Friday 2nd September 2016
Between Two Rivers - Pejeng's Ancient Sites

Hidden un between stands of verdant jungle, the clea waters of the Pejeng and Pakerisan streams gurgle their way down from the slopes of Mt. Batur, over rocks and convoluted water courses past parts of Bali's ancient history. Theses two rivers form a holy rectangular area that us home to many monuments that list lost and almost forgotten.

once this holy area was a live with monks and seers. reshis or holy men cam from India, drwan by a sining light, rather like the three wise men drawn to Bathlehem. they established temples and shrines in remote but beautiful energy spots. Tombs and meditation hermitages were carved our of solid rock, providing refuge and peace. Now many lay languishing and almost forgotten and diffucult to access. While some, like the Elephant Cave of Goa Gajah, and the imposing Hindu shrines of Gunung Kawi are firmly places on the tourist trail, other languish forgotten visited only by the intrepid, and local mystics. Scatterd alont the banks of the pristine Pakerisan River, these archeological treasures still exude a strong and mystic energy. Many of there earlier shrineds are Buddhist as Buddhism arrived in Indonesia well before the advent of Hinduism.

Even the Goa Gajah (elephant cave) only became known to Westerners in 1923. At that time it was buried beneath mud and volcanic ash rather like the ancient Buddhist shrine of Borobudur in Java. It is thought to date from the 11th century, like many of the shrines along the Pakerisan.

Here at Goa Gajah the Buddhist and Hindu areas are separate. There were stone Buddha statues lying strewn, amongs the long grasses. Steps lead down to the main temple while further below are the Buddhist remnants. The small meditation cave that lies behind the georgously carved facade of an elephant, probably Ganesha, is decorated with niches, which no doubt held Buddha and Shivaite statues and icons. This whole complex, like many of the others, resonates with the sound of running water, a theme often repeated with Bali's culture. Further below in a verdant ravine a huge toppled Buddha Statue, a holy soring and more shrines.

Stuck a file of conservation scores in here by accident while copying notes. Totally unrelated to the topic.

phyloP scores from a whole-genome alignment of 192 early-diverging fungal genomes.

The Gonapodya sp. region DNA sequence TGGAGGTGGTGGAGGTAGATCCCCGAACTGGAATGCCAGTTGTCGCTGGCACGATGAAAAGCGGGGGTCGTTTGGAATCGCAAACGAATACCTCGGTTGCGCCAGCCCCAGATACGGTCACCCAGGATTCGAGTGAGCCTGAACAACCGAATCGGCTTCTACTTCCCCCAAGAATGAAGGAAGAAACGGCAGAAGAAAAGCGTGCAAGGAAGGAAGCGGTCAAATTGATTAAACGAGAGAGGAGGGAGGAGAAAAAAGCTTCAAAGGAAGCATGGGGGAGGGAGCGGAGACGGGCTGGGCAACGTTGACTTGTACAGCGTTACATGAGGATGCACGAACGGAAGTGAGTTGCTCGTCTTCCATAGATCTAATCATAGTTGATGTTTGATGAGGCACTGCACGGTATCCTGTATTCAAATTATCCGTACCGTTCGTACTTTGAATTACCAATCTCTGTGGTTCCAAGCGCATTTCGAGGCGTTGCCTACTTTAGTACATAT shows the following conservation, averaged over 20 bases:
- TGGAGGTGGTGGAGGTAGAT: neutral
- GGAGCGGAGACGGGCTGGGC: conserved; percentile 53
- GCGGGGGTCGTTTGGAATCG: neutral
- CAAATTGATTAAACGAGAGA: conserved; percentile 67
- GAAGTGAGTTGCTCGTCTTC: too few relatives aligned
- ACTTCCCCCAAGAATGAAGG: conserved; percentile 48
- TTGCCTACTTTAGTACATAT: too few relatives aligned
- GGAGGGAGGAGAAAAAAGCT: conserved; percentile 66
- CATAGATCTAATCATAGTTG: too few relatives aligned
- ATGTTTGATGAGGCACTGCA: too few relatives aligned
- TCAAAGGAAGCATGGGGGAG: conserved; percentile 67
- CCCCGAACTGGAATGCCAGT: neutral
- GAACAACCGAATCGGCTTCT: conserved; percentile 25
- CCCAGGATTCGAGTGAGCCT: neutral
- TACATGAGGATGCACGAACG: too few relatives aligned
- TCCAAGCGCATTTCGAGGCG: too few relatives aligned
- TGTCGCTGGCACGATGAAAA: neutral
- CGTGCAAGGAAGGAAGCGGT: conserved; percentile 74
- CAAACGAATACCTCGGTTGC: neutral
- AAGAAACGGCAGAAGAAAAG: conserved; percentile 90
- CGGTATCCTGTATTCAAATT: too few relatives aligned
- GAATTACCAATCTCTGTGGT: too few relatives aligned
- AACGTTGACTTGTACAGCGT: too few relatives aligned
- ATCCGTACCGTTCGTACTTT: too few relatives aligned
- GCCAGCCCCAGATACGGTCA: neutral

This is a UNESCO World Heritage Site, yet it seems, barely publicised. In the citation for World Heritage eight sites in this area are listed, the most important being Pura Tirta Empul- Bali's most reverd holy srping-Goa Gajah Cave and Peguliangan Temple. The "Temple of the Giants", Pura Pengukur - ukuran, by cintrast is little known and little visited, but it is one of the most instriguing sites.

The little known Gua Garba, is a truly wonderful place that inspire all who are lucky enough to visit. Only the faced and the meditation caves remain, while a much newer temple rises behind it. But lost here in the jungle, it was a place of meditation and the strong energy is still there, centuries later. Built around the 12th century AD during the reign of King Jayapangus, based on inscriptions, it is dominated by a huge stone staircase leading up to the square stone entrance which could have been built for a giant. Huge boulders are placed to make the steps, a challenging walk for one of normal size.

A little further north the better known Tirta Empul complex is well visited. As most Balinese Temples, it is laid out in three mandalas or concentric circles. While the inner mandala represents heaven, the middle circle represents the world of human beings, and the outer circle, the environment. It is a different concept to western thinking, which makes it even more interesting for visitors. It is very popular and Balinese holy days as throngs of visitor come to pray and pay homage to their gods.

Also, along the Pakerisan River, hidden down a deep stone carved staircase, is the magnificient Gunung Kawi Temple. Two rows of royals tombs, hewn from sollid rock stand as monument to some long forgotten ancient ruler. The river flows though the centre of the complex and once again reiterates, the theme of holy water.

Visiting there temple sire us a two edged sword. One one hand, visitor bring much needed income to the guardians of these holy areas, but at the same time, it could bring less holy energies to the scared places. So, please if you visit them, bring sarongs and a lot of contemplative demeanour!


Source : Ubud Life Magazine